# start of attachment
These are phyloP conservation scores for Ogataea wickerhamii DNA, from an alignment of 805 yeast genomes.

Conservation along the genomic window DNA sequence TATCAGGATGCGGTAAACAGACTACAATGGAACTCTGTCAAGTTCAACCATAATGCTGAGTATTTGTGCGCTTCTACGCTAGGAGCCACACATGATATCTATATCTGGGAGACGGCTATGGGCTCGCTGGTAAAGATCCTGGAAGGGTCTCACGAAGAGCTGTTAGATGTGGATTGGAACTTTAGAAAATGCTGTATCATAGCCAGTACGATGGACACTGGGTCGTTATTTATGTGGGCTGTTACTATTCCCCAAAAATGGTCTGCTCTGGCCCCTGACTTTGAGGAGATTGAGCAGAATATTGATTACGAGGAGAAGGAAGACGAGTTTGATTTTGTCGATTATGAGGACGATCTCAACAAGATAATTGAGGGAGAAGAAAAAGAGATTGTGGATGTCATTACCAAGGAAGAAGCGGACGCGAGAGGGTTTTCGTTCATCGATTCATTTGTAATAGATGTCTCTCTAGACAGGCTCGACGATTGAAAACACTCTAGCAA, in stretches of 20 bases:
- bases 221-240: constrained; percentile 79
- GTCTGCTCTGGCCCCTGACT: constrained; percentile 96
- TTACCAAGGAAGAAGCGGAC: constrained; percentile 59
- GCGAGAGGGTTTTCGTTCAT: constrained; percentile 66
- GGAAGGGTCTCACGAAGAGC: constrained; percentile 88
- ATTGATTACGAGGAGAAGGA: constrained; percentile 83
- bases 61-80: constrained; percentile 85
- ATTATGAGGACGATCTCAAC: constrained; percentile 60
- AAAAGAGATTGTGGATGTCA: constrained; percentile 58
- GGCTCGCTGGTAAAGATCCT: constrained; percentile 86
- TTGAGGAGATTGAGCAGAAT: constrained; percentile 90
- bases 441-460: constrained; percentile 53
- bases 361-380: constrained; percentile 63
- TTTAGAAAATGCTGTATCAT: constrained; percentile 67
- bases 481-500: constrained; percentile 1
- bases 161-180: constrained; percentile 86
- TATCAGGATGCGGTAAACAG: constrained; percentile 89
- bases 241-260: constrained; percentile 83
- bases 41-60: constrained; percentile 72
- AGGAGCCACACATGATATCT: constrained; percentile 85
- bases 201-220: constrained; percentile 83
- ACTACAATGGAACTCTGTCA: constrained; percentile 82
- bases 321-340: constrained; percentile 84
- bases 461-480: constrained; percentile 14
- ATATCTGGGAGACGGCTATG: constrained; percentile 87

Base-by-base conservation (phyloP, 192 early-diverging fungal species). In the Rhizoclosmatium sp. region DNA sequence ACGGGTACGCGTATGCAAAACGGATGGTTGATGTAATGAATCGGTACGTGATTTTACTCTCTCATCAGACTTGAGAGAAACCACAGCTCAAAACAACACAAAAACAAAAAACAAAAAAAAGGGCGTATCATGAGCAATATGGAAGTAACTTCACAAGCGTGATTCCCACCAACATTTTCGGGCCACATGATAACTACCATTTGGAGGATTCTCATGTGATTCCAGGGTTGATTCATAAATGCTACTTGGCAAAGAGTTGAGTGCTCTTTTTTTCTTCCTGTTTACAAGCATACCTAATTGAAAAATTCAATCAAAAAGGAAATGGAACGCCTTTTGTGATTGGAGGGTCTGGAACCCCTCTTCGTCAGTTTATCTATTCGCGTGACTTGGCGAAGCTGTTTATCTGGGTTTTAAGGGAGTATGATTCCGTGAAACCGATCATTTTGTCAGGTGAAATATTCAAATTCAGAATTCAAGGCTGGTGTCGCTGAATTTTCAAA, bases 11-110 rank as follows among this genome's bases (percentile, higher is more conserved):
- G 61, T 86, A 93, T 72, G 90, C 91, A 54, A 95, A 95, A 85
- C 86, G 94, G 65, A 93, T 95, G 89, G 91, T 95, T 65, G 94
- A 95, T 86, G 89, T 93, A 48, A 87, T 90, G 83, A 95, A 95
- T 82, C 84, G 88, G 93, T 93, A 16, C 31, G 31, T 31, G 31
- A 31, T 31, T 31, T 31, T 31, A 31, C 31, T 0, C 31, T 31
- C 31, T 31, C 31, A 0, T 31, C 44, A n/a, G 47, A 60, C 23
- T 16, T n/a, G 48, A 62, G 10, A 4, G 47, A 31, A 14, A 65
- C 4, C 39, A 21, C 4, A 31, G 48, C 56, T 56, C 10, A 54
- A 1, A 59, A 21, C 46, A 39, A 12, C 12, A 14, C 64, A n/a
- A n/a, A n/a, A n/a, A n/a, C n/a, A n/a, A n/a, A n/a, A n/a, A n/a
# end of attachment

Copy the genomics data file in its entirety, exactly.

These are phyloP conservation scores for Ogataea wickerhamii DNA, from an alignment of 805 yeast genomes.

Conservation along the genomic window DNA sequence TATCAGGATGCGGTAAACAGACTACAATGGAACTCTGTCAAGTTCAACCATAATGCTGAGTATTTGTGCGCTTCTACGCTAGGAGCCACACATGATATCTATATCTGGGAGACGGCTATGGGCTCGCTGGTAAAGATCCTGGAAGGGTCTCACGAAGAGCTGTTAGATGTGGATTGGAACTTTAGAAAATGCTGTATCATAGCCAGTACGATGGACACTGGGTCGTTATTTATGTGGGCTGTTACTATTCCCCAAAAATGGTCTGCTCTGGCCCCTGACTTTGAGGAGATTGAGCAGAATATTGATTACGAGGAGAAGGAAGACGAGTTTGATTTTGTCGATTATGAGGACGATCTCAACAAGATAATTGAGGGAGAAGAAAAAGAGATTGTGGATGTCATTACCAAGGAAGAAGCGGACGCGAGAGGGTTTTCGTTCATCGATTCATTTGTAATAGATGTCTCTCTAGACAGGCTCGACGATTGAAAACACTCTAGCAA, in stretches of 20 bases:
- bases 221-240: constrained; percentile 79
- GTCTGCTCTGGCCCCTGACT: constrained; percentile 96
- TTACCAAGGAAGAAGCGGAC: constrained; percentile 59
- GCGAGAGGGTTTTCGTTCAT: constrained; percentile 66
- GGAAGGGTCTCACGAAGAGC: constrained; percentile 88
- ATTGATTACGAGGAGAAGGA: constrained; percentile 83
- bases 61-80: constrained; percentile 85
- ATTATGAGGACGATCTCAAC: constrained; percentile 60
- AAAAGAGATTGTGGATGTCA: constrained; percentile 58
- GGCTCGCTGGTAAAGATCCT: constrained; percentile 86
- TTGAGGAGATTGAGCAGAAT: constrained; percentile 90
- bases 441-460: constrained; percentile 53
- bases 361-380: constrained; percentile 63
- TTTAGAAAATGCTGTATCAT: constrained; percentile 67
- bases 481-500: constrained; percentile 1
- bases 161-180: constrained; percentile 86
- TATCAGGATGCGGTAAACAG: constrained; percentile 89
- bases 241-260: constrained; percentile 83
- bases 41-60: constrained; percentile 72
- AGGAGCCACACATGATATCT: constrained; percentile 85
- bases 201-220: constrained; percentile 83
- ACTACAATGGAACTCTGTCA: constrained; percentile 82
- bases 321-340: constrained; percentile 84
- bases 461-480: constrained; percentile 14
- ATATCTGGGAGACGGCTATG: constrained; percentile 87

Base-by-base conservation (phyloP, 192 early-diverging fungal species). In the Rhizoclosmatium sp. region DNA sequence ACGGGTACGCGTATGCAAAACGGATGGTTGATGTAATGAATCGGTACGTGATTTTACTCTCTCATCAGACTTGAGAGAAACCACAGCTCAAAACAACACAAAAACAAAAAACAAAAAAAAGGGCGTATCATGAGCAATATGGAAGTAACTTCACAAGCGTGATTCCCACCAACATTTTCGGGCCACATGATAACTACCATTTGGAGGATTCTCATGTGATTCCAGGGTTGATTCATAAATGCTACTTGGCAAAGAGTTGAGTGCTCTTTTTTTCTTCCTGTTTACAAGCATACCTAATTGAAAAATTCAATCAAAAAGGAAATGGAACGCCTTTTGTGATTGGAGGGTCTGGAACCCCTCTTCGTCAGTTTATCTATTCGCGTGACTTGGCGAAGCTGTTTATCTGGGTTTTAAGGGAGTATGATTCCGTGAAACCGATCATTTTGTCAGGTGAAATATTCAAATTCAGAATTCAAGGCTGGTGTCGCTGAATTTTCAAA, bases 11-110 rank as follows among this genome's bases (percentile, higher is more conserved):
- G 61, T 86, A 93, T 72, G 90, C 91, A 54, A 95, A 95, A 85
- C 86, G 94, G 65, A 93, T 95, G 89, G 91, T 95, T 65, G 94
- A 95, T 86, G 89, T 93, A 48, A 87, T 90, G 83, A 95, A 95
- T 82, C 84, G 88, G 93, T 93, A 16, C 31, G 31, T 31, G 31
- A 31, T 31, T 31, T 31, T 31, A 31, C 31, T 0, C 31, T 31
- C 31, T 31, C 31, A 0, T 31, C 44, A n/a, G 47, A 60, C 23
- T 16, T n/a, G 48, A 62, G 10, A 4, G 47, A 31, A 14, A 65
- C 4, C 39, A 21, C 4, A 31, G 48, C 56, T 56, C 10, A 54
- A 1, A 59, A 21, C 46, A 39, A 12, C 12, A 14, C 64, A n/a
- A n/a, A n/a, A n/a, A n/a, C n/a, A n/a, A n/a, A n/a, A n/a, A n/a